Serbinski Accounting Firms provide confidential services to accounting. legal, and financial professionals in – International Taxation – Research, Planning & Compliance. We research and prepare returns and planning scenarios which you can present to your client under your own firm name or ours, with full confidence and confidentiality. We are licensed to practice before the Internal Revenue Service, and as public accountants in Canada, and will be there for IRS or CRA queries, audits and other follow up with your client – including reminders of all foreign and domestic filing dates and requirements for your corporate or individual clients. We can represent your client in all IRS and CRA matters on your behalf.
Bulletin: Accountants obtain Privilege of Confidentiality for accountant-client communications in the U.S.
The United States has one of the most complex tax systems in the world, which becomes even more complex when coupled with the tax laws of Canada or another country. Why take a chance, and risk your client relationship when dealing in multiple jurisdictions? Our professional and experienced principals and staff will be pleased to offer you courteous and timely services in any international tax matter.
Contact us if you have the following individual client situations:
- US citizens living outside the United States.
- Foreign tax credits, earned income exclusions and related matters.
- US citizens doing business abroad.
- Canadian citizens living or working in the United States.
- "Green Card holders temporarily absent from the United States
- NAFTA (TN-1) Free Trade professionals contemplating taking on U.S. assignments
- Transferred Corporate (L-1) visa holders working in the U.S.
Or the following corporate situations:
- US Corporations with Canadian subsidiaries.
- Canadian corporations doing business in the United States.
- Canadian resident shareholders of US companies.
- US resident shareholders of Canadian corporations.
- Canadian residents performing personal services in the U.S. through Canadian or U.S. corporations.
We offer a complimentary initial consultation concerning any tax matter, and provide services on a fixed fee basis to assist your budget and billing process.
One major difference between the practice of attorneys and that of accountants has historically been the privilege of confidentiality extended in attorney-client communications, and the lack of confidentiality in accountant-client communications. Now, in the United States, accountants have finally been granted a limited privilege of confidentiality under certain circumstances.
Under the Internal Revenue Service Restructuring and Reform Act of l998 the privilege of confidentiality in non-criminal federal tax matters, formerly available only for certain communications between attorneys and clients was partially extended to CPA's and other federally authorized tax practitioners. Section 7525 has been added, which extends the common law attorney client confidentiality privilege to tax advice furnished to a taxpayer-client (or potential taxpayer-client) to any individual authorized under federal law to practice before the IRS. While similar to the attorney client privilege, the confidentiality privilege is limited to certain tax advice. Sec. 7525 does not modify or expand the attorney-client privilege of confidentiality other than to extend it to CPA's. In addition, the new privilege does not apply to written communications regarding corporate tax shelters.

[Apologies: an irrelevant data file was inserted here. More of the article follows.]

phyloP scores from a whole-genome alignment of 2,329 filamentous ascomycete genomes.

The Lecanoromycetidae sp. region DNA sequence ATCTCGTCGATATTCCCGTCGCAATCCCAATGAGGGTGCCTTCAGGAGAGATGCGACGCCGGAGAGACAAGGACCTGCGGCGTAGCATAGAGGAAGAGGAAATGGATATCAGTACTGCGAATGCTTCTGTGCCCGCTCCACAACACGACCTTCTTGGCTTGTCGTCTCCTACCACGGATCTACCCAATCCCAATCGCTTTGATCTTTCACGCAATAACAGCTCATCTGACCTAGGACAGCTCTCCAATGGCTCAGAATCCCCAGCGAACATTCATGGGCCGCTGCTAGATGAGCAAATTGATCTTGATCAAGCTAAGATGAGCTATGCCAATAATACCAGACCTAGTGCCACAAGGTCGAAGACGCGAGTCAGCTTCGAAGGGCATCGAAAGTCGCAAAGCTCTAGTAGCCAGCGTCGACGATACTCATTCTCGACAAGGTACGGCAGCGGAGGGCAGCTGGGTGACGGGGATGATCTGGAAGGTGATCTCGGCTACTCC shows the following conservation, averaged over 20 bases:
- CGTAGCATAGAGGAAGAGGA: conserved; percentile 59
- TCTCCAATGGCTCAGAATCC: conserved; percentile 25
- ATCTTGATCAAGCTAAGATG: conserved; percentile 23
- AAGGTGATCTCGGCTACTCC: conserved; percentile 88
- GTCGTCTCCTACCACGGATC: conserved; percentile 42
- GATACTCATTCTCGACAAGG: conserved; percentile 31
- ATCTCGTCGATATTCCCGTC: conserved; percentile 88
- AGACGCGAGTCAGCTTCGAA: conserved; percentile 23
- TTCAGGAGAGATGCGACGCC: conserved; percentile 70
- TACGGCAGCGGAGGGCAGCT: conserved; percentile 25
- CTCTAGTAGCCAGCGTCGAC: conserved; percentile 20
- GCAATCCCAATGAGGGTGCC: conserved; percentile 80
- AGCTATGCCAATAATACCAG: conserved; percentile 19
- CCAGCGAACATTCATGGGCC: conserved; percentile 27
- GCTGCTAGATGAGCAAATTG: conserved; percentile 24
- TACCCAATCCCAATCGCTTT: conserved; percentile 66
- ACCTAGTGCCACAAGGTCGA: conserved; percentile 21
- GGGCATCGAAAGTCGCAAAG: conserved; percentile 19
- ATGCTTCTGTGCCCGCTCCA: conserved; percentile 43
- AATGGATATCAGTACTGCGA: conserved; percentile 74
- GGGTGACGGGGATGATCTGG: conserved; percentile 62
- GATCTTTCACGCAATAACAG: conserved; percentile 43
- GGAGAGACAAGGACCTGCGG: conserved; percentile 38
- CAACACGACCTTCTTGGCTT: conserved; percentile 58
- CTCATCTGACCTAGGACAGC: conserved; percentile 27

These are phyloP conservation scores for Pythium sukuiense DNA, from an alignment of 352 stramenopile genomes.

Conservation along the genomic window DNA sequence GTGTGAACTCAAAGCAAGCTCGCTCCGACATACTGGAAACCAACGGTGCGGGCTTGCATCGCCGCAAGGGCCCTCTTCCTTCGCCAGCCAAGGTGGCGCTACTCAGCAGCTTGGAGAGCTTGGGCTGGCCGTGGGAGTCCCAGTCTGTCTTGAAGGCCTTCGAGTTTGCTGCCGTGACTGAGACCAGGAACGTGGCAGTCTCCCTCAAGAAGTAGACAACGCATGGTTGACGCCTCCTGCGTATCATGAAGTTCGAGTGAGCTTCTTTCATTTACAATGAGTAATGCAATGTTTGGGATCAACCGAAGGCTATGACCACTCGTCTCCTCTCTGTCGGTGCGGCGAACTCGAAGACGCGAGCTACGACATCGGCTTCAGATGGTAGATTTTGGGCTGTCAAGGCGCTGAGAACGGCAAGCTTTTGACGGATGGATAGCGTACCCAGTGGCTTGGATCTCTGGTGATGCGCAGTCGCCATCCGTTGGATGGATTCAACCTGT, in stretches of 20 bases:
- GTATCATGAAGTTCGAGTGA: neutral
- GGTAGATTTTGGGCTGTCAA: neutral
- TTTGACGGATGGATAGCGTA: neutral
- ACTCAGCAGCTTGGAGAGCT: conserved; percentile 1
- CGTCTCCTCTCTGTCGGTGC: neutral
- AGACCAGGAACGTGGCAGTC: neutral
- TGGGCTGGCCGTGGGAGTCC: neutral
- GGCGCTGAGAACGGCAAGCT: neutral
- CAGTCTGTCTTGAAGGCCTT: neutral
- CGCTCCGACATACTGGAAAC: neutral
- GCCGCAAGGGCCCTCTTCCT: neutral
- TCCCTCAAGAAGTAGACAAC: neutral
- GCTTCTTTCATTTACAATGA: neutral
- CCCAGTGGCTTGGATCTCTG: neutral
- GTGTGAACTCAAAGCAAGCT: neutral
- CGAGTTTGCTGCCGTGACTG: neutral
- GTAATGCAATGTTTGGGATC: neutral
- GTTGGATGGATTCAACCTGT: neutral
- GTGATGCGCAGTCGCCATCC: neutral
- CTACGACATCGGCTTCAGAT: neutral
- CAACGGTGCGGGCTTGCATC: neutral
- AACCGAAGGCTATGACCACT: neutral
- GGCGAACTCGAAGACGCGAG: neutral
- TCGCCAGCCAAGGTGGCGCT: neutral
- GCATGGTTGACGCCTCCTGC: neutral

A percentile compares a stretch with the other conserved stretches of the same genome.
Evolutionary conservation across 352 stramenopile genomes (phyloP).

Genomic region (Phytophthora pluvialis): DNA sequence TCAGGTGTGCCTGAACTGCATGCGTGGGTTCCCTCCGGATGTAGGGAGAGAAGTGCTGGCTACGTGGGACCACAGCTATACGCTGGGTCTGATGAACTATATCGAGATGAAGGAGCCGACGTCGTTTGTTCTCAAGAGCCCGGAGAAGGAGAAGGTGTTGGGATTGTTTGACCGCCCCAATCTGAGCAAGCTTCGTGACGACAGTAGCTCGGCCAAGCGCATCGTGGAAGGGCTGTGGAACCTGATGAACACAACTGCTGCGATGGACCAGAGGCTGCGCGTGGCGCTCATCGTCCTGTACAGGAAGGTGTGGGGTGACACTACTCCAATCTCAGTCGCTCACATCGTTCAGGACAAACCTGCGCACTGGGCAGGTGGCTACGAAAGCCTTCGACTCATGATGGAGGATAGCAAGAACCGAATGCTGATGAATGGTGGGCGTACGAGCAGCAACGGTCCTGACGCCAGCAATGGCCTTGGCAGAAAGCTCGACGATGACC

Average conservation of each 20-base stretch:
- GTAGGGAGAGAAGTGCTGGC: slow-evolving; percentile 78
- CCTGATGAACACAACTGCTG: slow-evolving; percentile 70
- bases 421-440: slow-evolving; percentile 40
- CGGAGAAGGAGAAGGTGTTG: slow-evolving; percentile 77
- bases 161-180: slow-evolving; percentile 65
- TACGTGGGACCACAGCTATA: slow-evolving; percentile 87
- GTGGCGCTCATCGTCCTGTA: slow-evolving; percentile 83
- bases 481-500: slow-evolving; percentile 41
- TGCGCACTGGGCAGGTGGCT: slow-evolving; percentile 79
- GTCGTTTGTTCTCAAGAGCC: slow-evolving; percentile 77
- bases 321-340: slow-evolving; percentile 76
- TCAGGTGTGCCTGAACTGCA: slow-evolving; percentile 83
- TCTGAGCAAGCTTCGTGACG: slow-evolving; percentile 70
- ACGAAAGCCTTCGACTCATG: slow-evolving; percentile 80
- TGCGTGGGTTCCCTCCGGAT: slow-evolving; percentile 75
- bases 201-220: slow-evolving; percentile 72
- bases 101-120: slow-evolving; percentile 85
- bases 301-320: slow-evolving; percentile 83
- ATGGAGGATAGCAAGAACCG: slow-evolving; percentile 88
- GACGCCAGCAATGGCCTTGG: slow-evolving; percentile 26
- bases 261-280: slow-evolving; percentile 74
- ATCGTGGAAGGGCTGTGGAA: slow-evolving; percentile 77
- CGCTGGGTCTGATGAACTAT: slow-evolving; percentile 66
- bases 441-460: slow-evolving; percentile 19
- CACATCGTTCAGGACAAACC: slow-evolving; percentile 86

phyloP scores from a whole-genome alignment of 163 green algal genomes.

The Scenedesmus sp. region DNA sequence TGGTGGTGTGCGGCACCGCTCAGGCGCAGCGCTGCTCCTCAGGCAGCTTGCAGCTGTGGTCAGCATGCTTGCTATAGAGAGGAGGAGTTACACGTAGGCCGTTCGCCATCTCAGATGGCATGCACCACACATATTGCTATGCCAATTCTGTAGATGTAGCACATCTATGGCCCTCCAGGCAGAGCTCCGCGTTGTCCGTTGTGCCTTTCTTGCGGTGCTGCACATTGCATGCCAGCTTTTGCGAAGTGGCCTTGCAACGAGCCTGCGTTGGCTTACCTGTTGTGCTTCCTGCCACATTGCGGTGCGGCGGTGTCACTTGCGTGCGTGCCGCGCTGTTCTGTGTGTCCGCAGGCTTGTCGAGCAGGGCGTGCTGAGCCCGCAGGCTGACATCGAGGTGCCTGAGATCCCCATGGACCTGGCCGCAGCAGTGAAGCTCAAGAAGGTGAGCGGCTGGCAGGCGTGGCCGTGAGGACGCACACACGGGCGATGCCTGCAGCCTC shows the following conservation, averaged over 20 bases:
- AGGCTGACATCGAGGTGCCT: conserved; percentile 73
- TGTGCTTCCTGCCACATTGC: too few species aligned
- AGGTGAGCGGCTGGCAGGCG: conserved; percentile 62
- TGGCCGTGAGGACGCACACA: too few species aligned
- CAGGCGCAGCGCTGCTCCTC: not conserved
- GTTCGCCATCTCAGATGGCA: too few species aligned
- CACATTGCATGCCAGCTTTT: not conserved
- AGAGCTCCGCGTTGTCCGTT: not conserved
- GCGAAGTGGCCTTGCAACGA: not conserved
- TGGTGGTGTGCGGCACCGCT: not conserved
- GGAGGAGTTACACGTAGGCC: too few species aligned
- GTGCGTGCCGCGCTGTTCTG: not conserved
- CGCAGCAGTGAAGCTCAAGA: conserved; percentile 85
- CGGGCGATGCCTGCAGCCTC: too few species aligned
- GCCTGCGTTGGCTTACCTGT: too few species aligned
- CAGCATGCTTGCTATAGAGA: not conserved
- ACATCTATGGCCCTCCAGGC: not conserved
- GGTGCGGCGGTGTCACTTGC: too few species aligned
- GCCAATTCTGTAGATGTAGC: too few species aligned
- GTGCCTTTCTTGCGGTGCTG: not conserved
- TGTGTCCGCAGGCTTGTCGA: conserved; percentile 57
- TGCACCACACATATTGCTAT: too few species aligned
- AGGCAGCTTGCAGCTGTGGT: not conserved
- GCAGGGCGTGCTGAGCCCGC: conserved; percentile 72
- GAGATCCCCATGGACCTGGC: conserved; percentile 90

Here are some of the key features of the new Law:
- Both oral and written tax advice given by a CPA to a taxpayer-client can be protected.
- Tax advice on state and local tax matters are not covered, but may be protected under state CPA-client confidentiality laws.
- The confidentiality privilege does not extend to criminal tax matters, which should be referred to a criminal tax attorney. A letter which provides that the CPA is employed by an attorney may protect CPA-client communications.
- Separate engagement letters, billing statements and files are essential to preserve the confidentiality privilege for tax advice communications, including tax advice documents.
- Engagement letters should address the confidentiality privilege but it is the client's responsibility to establish and assert the privilege. The engagement letter should include an indemnity clause to reimburse the CPA for defending the client's rights under the confidentiality privilege
- The CPA's notes to the client file, mental impressions and thought processes may be protected under the confidentiality privilege.
- If a CPA does not communicate a tax advice document to the taxpayer-client, but retains it in his or her file, and if the document is closely related in time and materiality to the tax discussion, it may qualify for the confidentiality privilege.
- If the tax advice document is not communicated to the taxpayer-client, and is remote in time and materiality to the tax discussion, the document may still be protected under the work-product doctrine if prepared "in anticipation of litigation" or pursuant to employment by an attorney under an engagement letter.
- The confidentiality privilege may be waived if a CPA communicates a tax advice document to the taxpayer-client and sends a copy, to the latter's banker or financial adviser. This disclosure to a third party may cause the privilege to be waived.
- Attorneys who are employed by CPA firms will enhance the ability to have more information privileged.